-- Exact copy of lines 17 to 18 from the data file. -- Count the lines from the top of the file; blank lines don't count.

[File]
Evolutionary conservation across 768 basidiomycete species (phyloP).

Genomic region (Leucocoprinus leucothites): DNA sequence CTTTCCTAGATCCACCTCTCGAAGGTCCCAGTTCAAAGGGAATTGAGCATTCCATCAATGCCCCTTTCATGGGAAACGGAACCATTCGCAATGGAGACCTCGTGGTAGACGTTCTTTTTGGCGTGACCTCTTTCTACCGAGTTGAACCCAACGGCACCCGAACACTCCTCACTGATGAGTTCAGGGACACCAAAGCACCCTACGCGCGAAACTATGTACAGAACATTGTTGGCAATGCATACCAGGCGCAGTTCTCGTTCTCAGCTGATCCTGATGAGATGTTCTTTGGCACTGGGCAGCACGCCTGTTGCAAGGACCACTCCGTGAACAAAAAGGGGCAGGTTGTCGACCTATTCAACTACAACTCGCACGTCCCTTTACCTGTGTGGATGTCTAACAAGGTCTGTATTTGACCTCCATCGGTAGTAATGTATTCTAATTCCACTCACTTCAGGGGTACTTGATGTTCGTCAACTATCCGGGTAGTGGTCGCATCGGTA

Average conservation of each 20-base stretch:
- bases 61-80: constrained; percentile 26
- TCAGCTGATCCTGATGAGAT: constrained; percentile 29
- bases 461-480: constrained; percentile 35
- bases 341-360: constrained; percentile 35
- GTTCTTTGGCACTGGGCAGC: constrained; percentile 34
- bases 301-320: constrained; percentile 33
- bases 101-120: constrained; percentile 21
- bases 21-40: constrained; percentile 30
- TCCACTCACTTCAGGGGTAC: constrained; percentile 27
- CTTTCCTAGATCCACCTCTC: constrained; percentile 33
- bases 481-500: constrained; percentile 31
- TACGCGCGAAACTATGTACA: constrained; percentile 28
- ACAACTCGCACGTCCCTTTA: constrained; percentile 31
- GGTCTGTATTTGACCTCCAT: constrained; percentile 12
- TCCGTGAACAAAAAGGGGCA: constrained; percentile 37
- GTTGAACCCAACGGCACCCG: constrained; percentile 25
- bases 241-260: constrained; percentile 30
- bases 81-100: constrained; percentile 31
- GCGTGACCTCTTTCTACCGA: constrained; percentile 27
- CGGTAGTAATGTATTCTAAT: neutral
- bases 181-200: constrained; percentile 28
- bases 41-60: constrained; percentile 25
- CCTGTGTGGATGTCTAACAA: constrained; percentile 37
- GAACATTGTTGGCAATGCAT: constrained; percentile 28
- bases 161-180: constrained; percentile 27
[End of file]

- GGTCTGTATTTGACCTCCAT: constrained; percentile 12
- TCCGTGAACAAAAAGGGGCA: constrained; percentile 37